Double Standard? — (Idaho Statesman)

SSRI Ed note: News article list a number of cases of woman involved in sex abuse of underage boys, reports that trend difficult to explain.

Original article no longer available

The Olympian

With the population of the U.S. now at 300 million, the rate of bipolar disorder has increased by 4.8 million people in the U.S. in the years from 1994 to 2005.  It is the opinion of SSRI Stories that the majority of this increase  has occurred because of the massive antidepressant use in this country.

Although decreased libido is a the more common side effect of SSRIs, those who become manic or hypomanic on the drug can experience an increase in libido, along with impaired judgement, a loss of concern for others (empathy) and a general reduction in emotional reponse.

Original article no longer available

Idaho Statesman

By KRISTIN RODINE | Idaho Statesman 

Published April 18, 2009

SW Idaho seeing more women charged with sex abuse

BOISE, Idaho – From a Boise psychology teacher accused of having sex with a teen student to a Caldwell guardian who bore her ward’s child, the Treasure Valley has seen a flurry of sex-abuse cases with female defendants.

Canyon County is prosecuting two women charged with molesting minors, and a third was sent to prison in February. In Ada County, two women have been charged with sexually abusing youths since December, the same month two others were convicted of similar crimes.

In the past year, a dozen women have been in Valley courtrooms on charges of sexually abusing minors. They range in age from 20 to 40; their victims from 12 to 17. Each woman was at least five years older than the boy or girl.

Local prosecutors and counselors aren’t sure what to make of the apparent increase, but they see interesting differences between male and female offenders – in the nature of the cases, in the severity of punishment and, especially, in the way the abusers and their victims are viewed by the people around them.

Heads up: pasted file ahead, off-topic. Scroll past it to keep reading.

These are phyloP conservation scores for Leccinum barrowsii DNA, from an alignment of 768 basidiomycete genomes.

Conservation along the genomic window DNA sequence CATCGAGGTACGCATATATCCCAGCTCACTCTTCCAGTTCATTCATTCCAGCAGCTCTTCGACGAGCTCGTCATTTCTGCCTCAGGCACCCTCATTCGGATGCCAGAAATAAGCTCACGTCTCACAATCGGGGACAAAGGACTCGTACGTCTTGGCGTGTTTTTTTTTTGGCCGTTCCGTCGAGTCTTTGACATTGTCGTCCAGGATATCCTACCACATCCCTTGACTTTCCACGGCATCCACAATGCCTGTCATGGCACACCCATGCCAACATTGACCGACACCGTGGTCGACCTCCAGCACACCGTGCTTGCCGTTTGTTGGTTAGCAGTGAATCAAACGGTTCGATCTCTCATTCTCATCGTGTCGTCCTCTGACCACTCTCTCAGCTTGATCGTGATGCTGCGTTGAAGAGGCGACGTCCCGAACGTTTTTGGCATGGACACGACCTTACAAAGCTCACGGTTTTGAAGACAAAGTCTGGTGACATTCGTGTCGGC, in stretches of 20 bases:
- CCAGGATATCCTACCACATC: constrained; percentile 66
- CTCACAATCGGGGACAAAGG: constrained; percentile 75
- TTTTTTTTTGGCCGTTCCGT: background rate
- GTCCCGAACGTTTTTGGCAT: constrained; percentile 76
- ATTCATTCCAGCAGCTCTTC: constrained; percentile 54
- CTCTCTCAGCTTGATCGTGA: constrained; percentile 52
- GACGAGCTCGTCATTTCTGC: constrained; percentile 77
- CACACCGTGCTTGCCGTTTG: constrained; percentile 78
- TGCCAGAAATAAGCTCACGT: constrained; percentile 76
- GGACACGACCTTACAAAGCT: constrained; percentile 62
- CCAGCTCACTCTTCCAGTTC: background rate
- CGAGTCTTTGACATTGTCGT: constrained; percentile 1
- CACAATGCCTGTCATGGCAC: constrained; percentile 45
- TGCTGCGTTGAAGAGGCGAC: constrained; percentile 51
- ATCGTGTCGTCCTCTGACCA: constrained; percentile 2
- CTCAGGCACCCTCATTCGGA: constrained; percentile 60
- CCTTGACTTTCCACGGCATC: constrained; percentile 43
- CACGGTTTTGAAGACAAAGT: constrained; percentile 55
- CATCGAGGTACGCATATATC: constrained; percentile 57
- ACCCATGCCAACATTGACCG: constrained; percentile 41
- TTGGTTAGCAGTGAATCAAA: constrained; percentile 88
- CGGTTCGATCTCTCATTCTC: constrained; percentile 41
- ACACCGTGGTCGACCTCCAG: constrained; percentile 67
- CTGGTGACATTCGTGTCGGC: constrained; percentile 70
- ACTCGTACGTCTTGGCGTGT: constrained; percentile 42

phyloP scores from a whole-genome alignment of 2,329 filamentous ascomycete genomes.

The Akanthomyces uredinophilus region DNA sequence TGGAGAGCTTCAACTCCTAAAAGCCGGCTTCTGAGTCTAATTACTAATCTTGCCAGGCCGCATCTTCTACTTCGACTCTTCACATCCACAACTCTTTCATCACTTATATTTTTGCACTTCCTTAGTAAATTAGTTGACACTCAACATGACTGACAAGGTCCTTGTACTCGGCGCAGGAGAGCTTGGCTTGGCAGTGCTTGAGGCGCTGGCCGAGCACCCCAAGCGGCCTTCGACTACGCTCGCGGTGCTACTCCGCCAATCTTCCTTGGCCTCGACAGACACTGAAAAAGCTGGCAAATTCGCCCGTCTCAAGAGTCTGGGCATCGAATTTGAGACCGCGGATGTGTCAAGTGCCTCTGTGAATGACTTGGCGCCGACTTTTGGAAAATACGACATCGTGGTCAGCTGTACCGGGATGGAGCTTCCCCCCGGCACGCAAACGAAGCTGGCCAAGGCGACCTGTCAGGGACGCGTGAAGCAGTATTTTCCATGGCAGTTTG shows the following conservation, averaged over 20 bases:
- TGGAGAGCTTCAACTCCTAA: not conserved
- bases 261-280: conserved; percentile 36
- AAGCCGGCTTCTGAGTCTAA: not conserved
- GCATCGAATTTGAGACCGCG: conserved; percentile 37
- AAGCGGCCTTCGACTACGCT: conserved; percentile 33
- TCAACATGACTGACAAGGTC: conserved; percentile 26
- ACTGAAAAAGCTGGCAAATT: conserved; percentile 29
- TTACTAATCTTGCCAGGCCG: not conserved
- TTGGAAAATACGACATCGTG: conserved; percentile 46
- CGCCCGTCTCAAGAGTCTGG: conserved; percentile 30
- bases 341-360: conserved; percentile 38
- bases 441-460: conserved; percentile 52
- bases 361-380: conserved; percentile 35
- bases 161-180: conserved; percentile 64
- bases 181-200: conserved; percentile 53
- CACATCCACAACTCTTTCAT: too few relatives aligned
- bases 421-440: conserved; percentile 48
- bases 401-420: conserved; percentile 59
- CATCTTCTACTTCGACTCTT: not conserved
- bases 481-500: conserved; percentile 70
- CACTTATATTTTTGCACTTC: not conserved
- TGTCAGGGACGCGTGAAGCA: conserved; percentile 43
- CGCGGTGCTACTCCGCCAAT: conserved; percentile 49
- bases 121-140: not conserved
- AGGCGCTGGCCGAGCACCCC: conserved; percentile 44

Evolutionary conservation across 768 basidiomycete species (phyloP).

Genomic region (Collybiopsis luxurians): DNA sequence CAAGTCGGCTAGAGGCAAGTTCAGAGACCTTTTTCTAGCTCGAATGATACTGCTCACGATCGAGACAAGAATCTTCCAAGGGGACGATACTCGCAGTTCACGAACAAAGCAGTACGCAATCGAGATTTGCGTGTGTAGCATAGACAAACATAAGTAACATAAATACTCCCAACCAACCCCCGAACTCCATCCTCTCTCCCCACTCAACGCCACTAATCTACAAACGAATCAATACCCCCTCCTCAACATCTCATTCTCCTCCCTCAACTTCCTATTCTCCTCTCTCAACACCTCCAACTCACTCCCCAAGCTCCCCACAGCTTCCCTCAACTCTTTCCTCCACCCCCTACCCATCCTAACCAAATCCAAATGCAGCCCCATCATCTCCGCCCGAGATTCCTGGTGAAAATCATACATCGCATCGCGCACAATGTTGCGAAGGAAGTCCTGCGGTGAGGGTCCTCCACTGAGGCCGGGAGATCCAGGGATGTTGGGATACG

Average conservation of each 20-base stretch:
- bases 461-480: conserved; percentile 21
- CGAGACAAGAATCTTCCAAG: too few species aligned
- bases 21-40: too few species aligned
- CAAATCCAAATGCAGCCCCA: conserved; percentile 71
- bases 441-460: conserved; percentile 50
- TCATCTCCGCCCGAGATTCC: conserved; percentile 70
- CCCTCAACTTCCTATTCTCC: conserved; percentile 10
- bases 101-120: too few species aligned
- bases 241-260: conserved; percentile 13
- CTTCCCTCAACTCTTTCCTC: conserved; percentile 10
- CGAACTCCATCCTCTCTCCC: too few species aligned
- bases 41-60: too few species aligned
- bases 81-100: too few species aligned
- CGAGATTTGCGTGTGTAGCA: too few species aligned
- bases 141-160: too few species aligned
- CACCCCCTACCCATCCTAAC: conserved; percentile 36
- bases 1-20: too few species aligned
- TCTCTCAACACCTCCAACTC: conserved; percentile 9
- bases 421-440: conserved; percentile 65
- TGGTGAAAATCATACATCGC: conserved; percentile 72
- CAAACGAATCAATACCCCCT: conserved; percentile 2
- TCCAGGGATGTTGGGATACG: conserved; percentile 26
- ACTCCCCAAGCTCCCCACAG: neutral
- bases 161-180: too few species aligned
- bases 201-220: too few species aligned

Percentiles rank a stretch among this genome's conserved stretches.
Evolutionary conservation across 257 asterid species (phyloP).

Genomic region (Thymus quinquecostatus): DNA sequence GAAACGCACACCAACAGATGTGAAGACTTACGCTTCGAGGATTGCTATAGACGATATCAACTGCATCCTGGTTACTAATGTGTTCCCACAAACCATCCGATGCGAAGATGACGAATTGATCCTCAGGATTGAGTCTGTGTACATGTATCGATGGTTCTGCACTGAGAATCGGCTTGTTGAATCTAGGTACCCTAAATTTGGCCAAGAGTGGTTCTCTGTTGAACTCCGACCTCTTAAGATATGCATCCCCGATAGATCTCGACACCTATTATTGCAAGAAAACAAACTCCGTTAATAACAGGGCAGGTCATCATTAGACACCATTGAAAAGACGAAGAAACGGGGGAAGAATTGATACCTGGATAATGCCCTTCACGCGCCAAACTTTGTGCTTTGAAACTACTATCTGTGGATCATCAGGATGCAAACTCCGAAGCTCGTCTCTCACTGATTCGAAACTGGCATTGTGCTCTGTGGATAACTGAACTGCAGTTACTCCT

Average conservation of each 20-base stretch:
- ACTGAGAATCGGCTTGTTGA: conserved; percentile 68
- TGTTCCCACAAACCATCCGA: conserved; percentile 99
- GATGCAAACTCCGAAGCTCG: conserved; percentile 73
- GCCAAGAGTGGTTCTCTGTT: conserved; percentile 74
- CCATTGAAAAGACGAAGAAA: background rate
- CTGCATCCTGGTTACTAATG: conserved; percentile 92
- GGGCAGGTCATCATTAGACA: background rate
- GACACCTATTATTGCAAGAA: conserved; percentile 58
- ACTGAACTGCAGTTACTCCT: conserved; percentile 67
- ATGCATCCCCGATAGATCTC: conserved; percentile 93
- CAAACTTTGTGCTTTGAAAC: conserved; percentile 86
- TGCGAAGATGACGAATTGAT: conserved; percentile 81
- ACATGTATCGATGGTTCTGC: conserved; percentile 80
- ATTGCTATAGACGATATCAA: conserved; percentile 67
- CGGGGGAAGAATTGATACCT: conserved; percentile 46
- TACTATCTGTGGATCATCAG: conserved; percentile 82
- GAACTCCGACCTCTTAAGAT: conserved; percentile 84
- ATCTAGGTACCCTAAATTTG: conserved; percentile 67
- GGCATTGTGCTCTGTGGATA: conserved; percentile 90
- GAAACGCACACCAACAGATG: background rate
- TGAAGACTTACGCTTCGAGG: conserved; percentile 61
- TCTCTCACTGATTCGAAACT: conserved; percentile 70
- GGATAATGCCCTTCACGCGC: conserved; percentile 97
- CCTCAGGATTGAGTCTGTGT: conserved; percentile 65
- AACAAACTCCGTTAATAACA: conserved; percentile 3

“There’s an enormous public perception problem,” said Jean Fisher, who prosecutes sex abuse cases for Ada County. “If the boy’s under 14, people might say ‘poor little fellow,’ but with a 16- or 17-year-old boy, you’re more likely to hear, ‘Oh, man, he got lucky!’

“They don’t see it as a problem. But I do. I think it’s a huge problem.”

Erica Kallin, a deputy prosecutor in Canyon County’s Special Victims Unit, says the attitudes reflect a popular culture that tends to portray women as seductresses where men would be cast as predators.

“It’s the whole ‘American Pie’ thing – younger guy, older mom,” Kallin said. “You see it in music videos, too. It’s just been ingrained in people’s heads.

“And it has an adverse effect on those of us in the real world trying to protect underage victims.”

Those attitudes also harm women’s victims, counselor Mydell Yeager of Boise said.

“If the people around are reacting, ‘You’re lucky,’ it makes it harder for them to come forward,” Yeager said. “And it makes it harder in treatment.”

Preconceptions about women also can make it less likely for people to suspect the offender and protect the victim, Yeager said: “We still have difficulty believing that it’s possible.”

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  • That difficulty persists despite notorious national cases such as Mary Kay Letourneau, the Seattle-area teacher who had sex with a 13-year-old student, bore two of his children – one conceived in violation of a protective order after she was briefly released for good behavior – and married him after she got out of prison and he turned 21.”I think the publicity on that was probably a good public service announcement for all of us,” Caldwell counselor Wanda Newton said.Local experts generally agree the judicial system has tended to treat women offenders more gently than men, but Newton said the system is much more equitable than in the past.”In my first experience with a female offender, in the early 1990s, she was allowed to be prosecuted by her maiden name and not the name she was known by,” she said. “What the system was saying to itself was that it was protecting this woman’s kids. But some of the male offenders had kids, too, and no one was protecting them from people knowing about their dad.””I ended up refusing to do treatment with her,” Newton said, adding that it seemed unfair to other offenders and impossible to effectively treat the woman “if she was able to hide.”Now, she said, prosecutors and judges are more zealous in pursuing female offenders and holding them accountable.

    “I do think we have tried to close that gap considerably,” Fisher said. “I’m not really convinced there’s a huge disparity going on.”

    But some female abusers do get lighter sentences, she said, in part because they tend to exhibit serious emotional and psychological disorders. Bipolar disorder, which causes hypersexuality and difficulty forging relationships with age-appropriate men, is particularly common among female sex offenders, Fisher said.

    Newton said she’s not sure women who molest suffer from such conditions more often than their male counterparts, but she agrees it is brought up more.